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2. The analytic management and interpretation of proj ective identification

Athina Alexandris Karnac Books ePub

Thomas H. Ogden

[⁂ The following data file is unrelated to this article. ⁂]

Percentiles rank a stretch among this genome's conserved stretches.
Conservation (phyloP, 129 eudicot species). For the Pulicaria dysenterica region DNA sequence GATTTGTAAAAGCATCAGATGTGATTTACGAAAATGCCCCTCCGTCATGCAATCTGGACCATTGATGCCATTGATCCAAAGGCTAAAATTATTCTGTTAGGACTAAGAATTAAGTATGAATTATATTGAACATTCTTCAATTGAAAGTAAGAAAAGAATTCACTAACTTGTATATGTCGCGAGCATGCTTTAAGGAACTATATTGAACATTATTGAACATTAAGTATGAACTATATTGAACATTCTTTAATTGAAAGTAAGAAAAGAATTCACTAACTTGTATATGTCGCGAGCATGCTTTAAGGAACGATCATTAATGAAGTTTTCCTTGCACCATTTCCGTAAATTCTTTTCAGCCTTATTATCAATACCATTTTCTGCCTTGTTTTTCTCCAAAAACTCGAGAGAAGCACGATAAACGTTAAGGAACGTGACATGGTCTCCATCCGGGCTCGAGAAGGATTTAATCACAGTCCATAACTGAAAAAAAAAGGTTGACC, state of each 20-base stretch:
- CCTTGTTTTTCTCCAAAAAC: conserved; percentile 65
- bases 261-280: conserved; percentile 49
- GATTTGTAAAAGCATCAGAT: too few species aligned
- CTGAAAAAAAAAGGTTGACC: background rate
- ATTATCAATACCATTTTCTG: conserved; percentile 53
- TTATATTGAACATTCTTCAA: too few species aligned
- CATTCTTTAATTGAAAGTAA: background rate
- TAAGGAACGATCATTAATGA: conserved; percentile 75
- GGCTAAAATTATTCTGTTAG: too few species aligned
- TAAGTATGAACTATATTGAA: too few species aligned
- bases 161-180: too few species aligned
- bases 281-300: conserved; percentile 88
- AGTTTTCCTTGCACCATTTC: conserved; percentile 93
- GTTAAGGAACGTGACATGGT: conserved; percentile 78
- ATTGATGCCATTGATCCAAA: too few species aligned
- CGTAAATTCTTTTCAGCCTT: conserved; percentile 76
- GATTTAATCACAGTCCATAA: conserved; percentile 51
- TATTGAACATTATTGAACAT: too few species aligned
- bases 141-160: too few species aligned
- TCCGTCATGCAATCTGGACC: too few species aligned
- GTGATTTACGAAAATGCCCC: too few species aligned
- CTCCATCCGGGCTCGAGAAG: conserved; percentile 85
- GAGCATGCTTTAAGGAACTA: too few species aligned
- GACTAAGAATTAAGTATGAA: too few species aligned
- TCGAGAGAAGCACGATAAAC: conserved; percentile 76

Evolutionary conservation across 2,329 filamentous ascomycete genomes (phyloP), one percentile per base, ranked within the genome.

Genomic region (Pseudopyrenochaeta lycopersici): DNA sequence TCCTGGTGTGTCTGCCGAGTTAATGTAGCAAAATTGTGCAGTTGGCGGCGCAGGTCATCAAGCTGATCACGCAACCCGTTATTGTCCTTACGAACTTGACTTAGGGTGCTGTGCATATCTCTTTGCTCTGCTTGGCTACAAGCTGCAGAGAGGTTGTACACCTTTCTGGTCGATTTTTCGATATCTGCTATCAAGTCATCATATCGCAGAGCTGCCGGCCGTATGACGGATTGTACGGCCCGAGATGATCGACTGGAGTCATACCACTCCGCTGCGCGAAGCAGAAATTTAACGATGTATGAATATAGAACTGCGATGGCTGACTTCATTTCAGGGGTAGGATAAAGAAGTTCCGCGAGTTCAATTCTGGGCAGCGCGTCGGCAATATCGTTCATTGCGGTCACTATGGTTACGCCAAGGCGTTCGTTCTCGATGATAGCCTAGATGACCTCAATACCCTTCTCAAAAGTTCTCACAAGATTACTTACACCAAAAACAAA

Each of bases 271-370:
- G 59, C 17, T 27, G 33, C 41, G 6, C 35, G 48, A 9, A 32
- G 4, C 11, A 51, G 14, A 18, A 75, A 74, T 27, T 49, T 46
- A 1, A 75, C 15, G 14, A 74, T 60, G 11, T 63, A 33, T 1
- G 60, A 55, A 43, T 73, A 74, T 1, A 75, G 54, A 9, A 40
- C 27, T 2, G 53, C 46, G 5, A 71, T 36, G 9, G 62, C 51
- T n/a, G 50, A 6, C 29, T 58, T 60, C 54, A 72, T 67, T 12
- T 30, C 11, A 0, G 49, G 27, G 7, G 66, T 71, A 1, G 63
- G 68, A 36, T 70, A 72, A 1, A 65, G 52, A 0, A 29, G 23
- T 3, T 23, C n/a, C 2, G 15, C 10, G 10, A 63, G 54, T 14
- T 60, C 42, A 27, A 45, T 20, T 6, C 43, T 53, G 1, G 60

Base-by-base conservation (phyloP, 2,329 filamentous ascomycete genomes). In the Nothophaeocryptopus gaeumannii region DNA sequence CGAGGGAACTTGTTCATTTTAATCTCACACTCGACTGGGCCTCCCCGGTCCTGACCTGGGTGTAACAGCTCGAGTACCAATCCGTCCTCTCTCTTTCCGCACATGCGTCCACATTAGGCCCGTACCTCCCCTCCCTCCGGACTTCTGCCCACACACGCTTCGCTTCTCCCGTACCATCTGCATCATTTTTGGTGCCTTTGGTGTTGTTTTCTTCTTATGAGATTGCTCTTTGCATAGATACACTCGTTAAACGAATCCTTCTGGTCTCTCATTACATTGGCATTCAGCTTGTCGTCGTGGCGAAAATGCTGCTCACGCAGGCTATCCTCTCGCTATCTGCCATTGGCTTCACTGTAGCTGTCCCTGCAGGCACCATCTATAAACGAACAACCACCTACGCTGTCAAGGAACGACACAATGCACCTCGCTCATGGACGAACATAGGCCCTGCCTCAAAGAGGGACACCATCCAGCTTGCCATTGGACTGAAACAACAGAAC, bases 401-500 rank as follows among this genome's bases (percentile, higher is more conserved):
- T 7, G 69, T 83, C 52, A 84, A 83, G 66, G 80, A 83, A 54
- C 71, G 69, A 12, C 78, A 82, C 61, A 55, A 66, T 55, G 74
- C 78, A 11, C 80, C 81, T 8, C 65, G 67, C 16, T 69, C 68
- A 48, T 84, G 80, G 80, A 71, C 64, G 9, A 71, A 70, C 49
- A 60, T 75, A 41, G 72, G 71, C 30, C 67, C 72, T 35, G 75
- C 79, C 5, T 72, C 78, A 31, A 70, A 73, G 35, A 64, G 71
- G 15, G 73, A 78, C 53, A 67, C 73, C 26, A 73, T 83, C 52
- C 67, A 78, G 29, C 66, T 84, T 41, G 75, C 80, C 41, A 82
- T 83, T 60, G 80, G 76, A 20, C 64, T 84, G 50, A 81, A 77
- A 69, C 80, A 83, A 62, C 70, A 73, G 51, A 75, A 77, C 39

Projective identification is not a metapsychological concept. The phenomena it describes exist in the realm of thoughts, feelings, and behaviour, not in the realm of abstract beliefs about the workings of the mind. Whether or not one uses the term or is cognizant of the concept of projective identification, clinically one continually bumps up against the phenomena to which it refers—unconscious projective fantasies in association with the evocation of congruent feelings in others. Resistance on the part of therapists and analysts to thinking about these phenomena is understandable: it is unsettling to imagine experiencing feelings and thinking thoughts that are in an important sense not entirely one’s own. And yet, the lack of a vocabulary with which to think about this class of phenomena seriously interferes with the therapist’s capacity to understand, manage, and interpret the transference. Projective identification is a concept that addresses the way in which feeling-states corresponding to the unconscious fantasies of one person (the projector) are engendered in and processed by another person (the recipient)—that is, the way in which one person makes use of another person to experience and contain an aspect of himself. The projector has the primarily unconscious fantasy of getting rid of an unwanted or endangered part of himself (including internal objects) and of depositing that part in another person in a powerfully controlling way (Klein, 1946, 1955). The projected part of the self is felt to be partially lost and to be inhabiting the other person. In association with this unconscious projective fantasy there is an interpersonal interaction by means of which the recipient is pressured to think, feel, and behave in a manner congruent with the ejected feelings and the self—and object—representations embodied in the projective fantasy (Bion, 1959; Ogden, 1979). In other words, the recipient is pressured to engage in an identification with a specific, disowned aspect of the projector.